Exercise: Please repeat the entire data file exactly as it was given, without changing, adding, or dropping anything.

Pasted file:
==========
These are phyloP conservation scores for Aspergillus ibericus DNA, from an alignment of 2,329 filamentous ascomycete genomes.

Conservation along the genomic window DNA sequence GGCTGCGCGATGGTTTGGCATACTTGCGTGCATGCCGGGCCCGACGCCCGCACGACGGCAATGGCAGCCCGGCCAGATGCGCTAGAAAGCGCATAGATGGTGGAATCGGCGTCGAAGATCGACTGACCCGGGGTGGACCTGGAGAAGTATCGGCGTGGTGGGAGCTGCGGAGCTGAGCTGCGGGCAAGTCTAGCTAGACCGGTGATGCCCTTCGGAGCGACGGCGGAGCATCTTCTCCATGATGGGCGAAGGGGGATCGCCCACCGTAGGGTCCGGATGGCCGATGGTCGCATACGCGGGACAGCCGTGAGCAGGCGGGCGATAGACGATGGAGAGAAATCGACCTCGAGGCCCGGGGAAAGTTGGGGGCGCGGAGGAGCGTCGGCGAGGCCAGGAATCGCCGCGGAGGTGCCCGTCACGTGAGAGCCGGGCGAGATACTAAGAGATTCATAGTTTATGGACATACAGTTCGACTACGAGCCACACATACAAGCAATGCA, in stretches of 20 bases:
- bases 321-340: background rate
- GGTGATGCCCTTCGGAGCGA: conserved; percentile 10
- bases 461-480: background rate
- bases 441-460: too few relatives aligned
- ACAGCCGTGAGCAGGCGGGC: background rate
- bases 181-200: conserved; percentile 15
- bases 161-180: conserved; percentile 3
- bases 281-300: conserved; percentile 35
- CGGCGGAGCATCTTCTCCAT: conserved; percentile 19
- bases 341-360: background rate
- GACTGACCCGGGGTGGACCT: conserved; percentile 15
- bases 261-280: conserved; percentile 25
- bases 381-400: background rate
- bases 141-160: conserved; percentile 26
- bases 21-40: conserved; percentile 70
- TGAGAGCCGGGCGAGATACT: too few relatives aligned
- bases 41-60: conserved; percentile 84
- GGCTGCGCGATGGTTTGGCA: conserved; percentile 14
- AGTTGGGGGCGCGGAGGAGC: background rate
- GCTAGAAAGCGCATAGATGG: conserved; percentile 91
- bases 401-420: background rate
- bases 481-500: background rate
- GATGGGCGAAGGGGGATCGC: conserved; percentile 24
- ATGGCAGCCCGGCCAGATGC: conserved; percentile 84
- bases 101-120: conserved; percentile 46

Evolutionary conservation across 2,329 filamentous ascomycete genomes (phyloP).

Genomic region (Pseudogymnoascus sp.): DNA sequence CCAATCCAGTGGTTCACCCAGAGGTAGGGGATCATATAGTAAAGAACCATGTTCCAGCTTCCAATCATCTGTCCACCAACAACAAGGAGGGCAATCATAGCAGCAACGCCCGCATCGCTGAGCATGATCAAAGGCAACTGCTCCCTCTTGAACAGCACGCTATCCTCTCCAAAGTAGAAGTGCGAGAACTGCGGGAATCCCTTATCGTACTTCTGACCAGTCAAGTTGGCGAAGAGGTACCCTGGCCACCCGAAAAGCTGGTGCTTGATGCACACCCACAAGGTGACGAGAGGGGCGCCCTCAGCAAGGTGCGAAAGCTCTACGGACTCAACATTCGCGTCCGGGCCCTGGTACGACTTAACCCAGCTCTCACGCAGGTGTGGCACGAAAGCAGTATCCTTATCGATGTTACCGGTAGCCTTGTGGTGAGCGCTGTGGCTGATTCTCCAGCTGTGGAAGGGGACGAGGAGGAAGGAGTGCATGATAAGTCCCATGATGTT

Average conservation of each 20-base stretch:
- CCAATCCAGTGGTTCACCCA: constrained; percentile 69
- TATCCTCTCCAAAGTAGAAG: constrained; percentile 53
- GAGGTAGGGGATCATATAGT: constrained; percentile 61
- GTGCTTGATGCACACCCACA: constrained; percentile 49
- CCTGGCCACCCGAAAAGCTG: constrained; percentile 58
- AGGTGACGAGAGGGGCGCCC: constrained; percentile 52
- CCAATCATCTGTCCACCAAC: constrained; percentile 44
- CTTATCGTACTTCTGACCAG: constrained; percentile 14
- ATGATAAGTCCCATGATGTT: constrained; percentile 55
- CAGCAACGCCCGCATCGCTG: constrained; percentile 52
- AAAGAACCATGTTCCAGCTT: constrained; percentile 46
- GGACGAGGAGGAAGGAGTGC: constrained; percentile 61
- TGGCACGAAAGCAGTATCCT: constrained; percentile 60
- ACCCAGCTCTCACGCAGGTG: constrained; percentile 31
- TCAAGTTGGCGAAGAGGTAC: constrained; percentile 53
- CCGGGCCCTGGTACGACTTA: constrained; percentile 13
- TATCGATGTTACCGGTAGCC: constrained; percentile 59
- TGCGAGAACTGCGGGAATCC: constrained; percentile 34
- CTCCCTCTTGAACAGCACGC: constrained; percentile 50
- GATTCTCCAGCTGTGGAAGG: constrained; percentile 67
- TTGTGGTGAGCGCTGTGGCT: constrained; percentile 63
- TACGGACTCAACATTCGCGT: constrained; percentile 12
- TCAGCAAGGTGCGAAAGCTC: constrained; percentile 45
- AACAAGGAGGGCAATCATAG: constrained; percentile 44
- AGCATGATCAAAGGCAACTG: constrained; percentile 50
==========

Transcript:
These are phyloP conservation scores for Aspergillus ibericus DNA, from an alignment of 2,329 filamentous ascomycete genomes.

Conservation along the genomic window DNA sequence GGCTGCGCGATGGTTTGGCATACTTGCGTGCATGCCGGGCCCGACGCCCGCACGACGGCAATGGCAGCCCGGCCAGATGCGCTAGAAAGCGCATAGATGGTGGAATCGGCGTCGAAGATCGACTGACCCGGGGTGGACCTGGAGAAGTATCGGCGTGGTGGGAGCTGCGGAGCTGAGCTGCGGGCAAGTCTAGCTAGACCGGTGATGCCCTTCGGAGCGACGGCGGAGCATCTTCTCCATGATGGGCGAAGGGGGATCGCCCACCGTAGGGTCCGGATGGCCGATGGTCGCATACGCGGGACAGCCGTGAGCAGGCGGGCGATAGACGATGGAGAGAAATCGACCTCGAGGCCCGGGGAAAGTTGGGGGCGCGGAGGAGCGTCGGCGAGGCCAGGAATCGCCGCGGAGGTGCCCGTCACGTGAGAGCCGGGCGAGATACTAAGAGATTCATAGTTTATGGACATACAGTTCGACTACGAGCCACACATACAAGCAATGCA, in stretches of 20 bases:
- bases 321-340: background rate
- GGTGATGCCCTTCGGAGCGA: conserved; percentile 10
- bases 461-480: background rate
- bases 441-460: too few relatives aligned
- ACAGCCGTGAGCAGGCGGGC: background rate
- bases 181-200: conserved; percentile 15
- bases 161-180: conserved; percentile 3
- bases 281-300: conserved; percentile 35
- CGGCGGAGCATCTTCTCCAT: conserved; percentile 19
- bases 341-360: background rate
- GACTGACCCGGGGTGGACCT: conserved; percentile 15
- bases 261-280: conserved; percentile 25
- bases 381-400: background rate
- bases 141-160: conserved; percentile 26
- bases 21-40: conserved; percentile 70
- TGAGAGCCGGGCGAGATACT: too few relatives aligned
- bases 41-60: conserved; percentile 84
- GGCTGCGCGATGGTTTGGCA: conserved; percentile 14
- AGTTGGGGGCGCGGAGGAGC: background rate
- GCTAGAAAGCGCATAGATGG: conserved; percentile 91
- bases 401-420: background rate
- bases 481-500: background rate
- GATGGGCGAAGGGGGATCGC: conserved; percentile 24
- ATGGCAGCCCGGCCAGATGC: conserved; percentile 84
- bases 101-120: conserved; percentile 46

Evolutionary conservation across 2,329 filamentous ascomycete genomes (phyloP).

Genomic region (Pseudogymnoascus sp.): DNA sequence CCAATCCAGTGGTTCACCCAGAGGTAGGGGATCATATAGTAAAGAACCATGTTCCAGCTTCCAATCATCTGTCCACCAACAACAAGGAGGGCAATCATAGCAGCAACGCCCGCATCGCTGAGCATGATCAAAGGCAACTGCTCCCTCTTGAACAGCACGCTATCCTCTCCAAAGTAGAAGTGCGAGAACTGCGGGAATCCCTTATCGTACTTCTGACCAGTCAAGTTGGCGAAGAGGTACCCTGGCCACCCGAAAAGCTGGTGCTTGATGCACACCCACAAGGTGACGAGAGGGGCGCCCTCAGCAAGGTGCGAAAGCTCTACGGACTCAACATTCGCGTCCGGGCCCTGGTACGACTTAACCCAGCTCTCACGCAGGTGTGGCACGAAAGCAGTATCCTTATCGATGTTACCGGTAGCCTTGTGGTGAGCGCTGTGGCTGATTCTCCAGCTGTGGAAGGGGACGAGGAGGAAGGAGTGCATGATAAGTCCCATGATGTT

Average conservation of each 20-base stretch:
- CCAATCCAGTGGTTCACCCA: constrained; percentile 69
- TATCCTCTCCAAAGTAGAAG: constrained; percentile 53
- GAGGTAGGGGATCATATAGT: constrained; percentile 61
- GTGCTTGATGCACACCCACA: constrained; percentile 49
- CCTGGCCACCCGAAAAGCTG: constrained; percentile 58
- AGGTGACGAGAGGGGCGCCC: constrained; percentile 52
- CCAATCATCTGTCCACCAAC: constrained; percentile 44
- CTTATCGTACTTCTGACCAG: constrained; percentile 14
- ATGATAAGTCCCATGATGTT: constrained; percentile 55
- CAGCAACGCCCGCATCGCTG: constrained; percentile 52
- AAAGAACCATGTTCCAGCTT: constrained; percentile 46
- GGACGAGGAGGAAGGAGTGC: constrained; percentile 61
- TGGCACGAAAGCAGTATCCT: constrained; percentile 60
- ACCCAGCTCTCACGCAGGTG: constrained; percentile 31
- TCAAGTTGGCGAAGAGGTAC: constrained; percentile 53
- CCGGGCCCTGGTACGACTTA: constrained; percentile 13
- TATCGATGTTACCGGTAGCC: constrained; percentile 59
- TGCGAGAACTGCGGGAATCC: constrained; percentile 34
- CTCCCTCTTGAACAGCACGC: constrained; percentile 50
- GATTCTCCAGCTGTGGAAGG: constrained; percentile 67
- TTGTGGTGAGCGCTGTGGCT: constrained; percentile 63
- TACGGACTCAACATTCGCGT: constrained; percentile 12
- TCAGCAAGGTGCGAAAGCTC: constrained; percentile 45
- AACAAGGAGGGCAATCATAG: constrained; percentile 44
- AGCATGATCAAAGGCAACTG: constrained; percentile 50